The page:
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Indian seafood exports are expected to reach around $7.5 billion in FY24 as per the current indication, down from $ 8.09 billion of the previous year.
Marine product exports touched $ 6.34 billion in the April 2023-January 2024 period as per Commerce Ministry figures. This is 7.5 percent short of the exports in the same period a year ago.
However, the seafood industry reckons that the volumes could be equal to or slightly lower than previous year. It was the sharp decline in the prices of frozen shrimp, mostly the vannamei variety, the chief product in the export basket, that undermined the export value. Shrimp prices slumped in the global market in the second half of the year, hurting the seafood industry as well as aquaculture farmers.
Halfway through the year, the industry gave up hopes of reaching the target of $ 9.25 billion set for the year. The current recovery in shrimp prices that is prompting higher stocking in the aquaculture farms for the summer crop will be reflected only in the exports for the next fiscal year.
“Right now, it is the lean season and not many purchases are happening. The shrimp prices are stable. The shrimp inventory in the US is diminishing and there are signs of orders picking up. The spring festival is over in China and we will get an idea of their trade by the end of this month,” said Pawan Kumar G, President of the Seafood Exporters Association of India.
He feels the outlook is better for the coming months though he considers Ecuador to continue to be a challenge to India. Ecuador is the largest farmed shrimp producing country with a production of about 1.2 million tonnes. “Overall, we expect no sudden increase or fall in shrimp prices in the coming year. While Ecuador is a strong competitor, we have an edge over them as the country exports mostly head-on raw shrimps. We have more value-added products which could sell better,” he said.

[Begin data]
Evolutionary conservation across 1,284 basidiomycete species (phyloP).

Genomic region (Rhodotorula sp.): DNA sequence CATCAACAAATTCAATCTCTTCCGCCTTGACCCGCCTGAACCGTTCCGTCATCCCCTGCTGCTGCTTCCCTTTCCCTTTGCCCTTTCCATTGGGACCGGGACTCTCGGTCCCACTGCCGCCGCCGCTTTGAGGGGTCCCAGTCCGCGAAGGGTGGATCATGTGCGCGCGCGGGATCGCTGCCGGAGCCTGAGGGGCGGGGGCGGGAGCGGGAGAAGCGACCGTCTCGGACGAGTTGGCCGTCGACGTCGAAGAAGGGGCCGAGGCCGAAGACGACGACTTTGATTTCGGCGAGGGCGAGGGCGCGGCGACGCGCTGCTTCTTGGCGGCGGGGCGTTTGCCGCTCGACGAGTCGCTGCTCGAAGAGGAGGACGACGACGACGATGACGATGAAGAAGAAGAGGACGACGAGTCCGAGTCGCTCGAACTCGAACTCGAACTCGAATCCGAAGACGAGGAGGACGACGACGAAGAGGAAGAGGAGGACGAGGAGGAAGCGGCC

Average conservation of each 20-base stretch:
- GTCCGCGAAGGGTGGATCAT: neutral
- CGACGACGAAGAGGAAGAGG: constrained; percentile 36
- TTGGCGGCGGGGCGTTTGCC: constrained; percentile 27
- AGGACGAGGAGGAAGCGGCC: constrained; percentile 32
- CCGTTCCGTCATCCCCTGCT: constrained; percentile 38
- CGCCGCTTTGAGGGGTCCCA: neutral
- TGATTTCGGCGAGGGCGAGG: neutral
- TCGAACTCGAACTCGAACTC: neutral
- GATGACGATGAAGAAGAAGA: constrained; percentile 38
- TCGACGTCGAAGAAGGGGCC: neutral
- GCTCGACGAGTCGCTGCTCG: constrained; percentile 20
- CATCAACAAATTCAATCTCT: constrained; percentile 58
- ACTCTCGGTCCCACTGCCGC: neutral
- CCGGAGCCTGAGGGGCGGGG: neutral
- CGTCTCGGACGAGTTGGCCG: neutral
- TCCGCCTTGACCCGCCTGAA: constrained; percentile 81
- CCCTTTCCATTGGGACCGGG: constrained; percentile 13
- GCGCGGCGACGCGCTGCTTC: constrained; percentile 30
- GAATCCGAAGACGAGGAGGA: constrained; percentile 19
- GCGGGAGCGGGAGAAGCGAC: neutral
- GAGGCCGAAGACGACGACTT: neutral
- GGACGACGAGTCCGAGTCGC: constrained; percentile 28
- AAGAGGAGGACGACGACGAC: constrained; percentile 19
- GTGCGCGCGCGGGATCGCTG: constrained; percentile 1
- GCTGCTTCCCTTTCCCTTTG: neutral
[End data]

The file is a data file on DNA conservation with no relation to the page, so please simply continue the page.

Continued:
While India is optimistic about higher demand in the US, its major market, the prospects are uncertain in China and Europe, the other two big buyers. “In China, slowdown in the construction industry has led to default of salaries. This has affected the seafood industry with reduced offtake in their huge industrial canteens. In Europe too, spending has come down by both locals and the tourists, which has impacted the restaurant business,” said Kenny Thomas, MD of Jinny Marine Traders.
Some exporters said the recent notification of the government on payment to domestic micro, small and medium enterprises (MSME) within 45 days of purchases could pose problems, especially to those shipping to Europe. The payment cycle for the Europe-bound seafood exports is around 90 days and hence the exporters fear they could run short of funds to make the payment.
The setback in seafood exports hit aquaculture farms too, with farmers going for lower stocking of the farms in the second half of the year as prices dropped. But higher shrimp broodstock import and slight improvement in prices may encourage an increase in production in the next harvest due around May.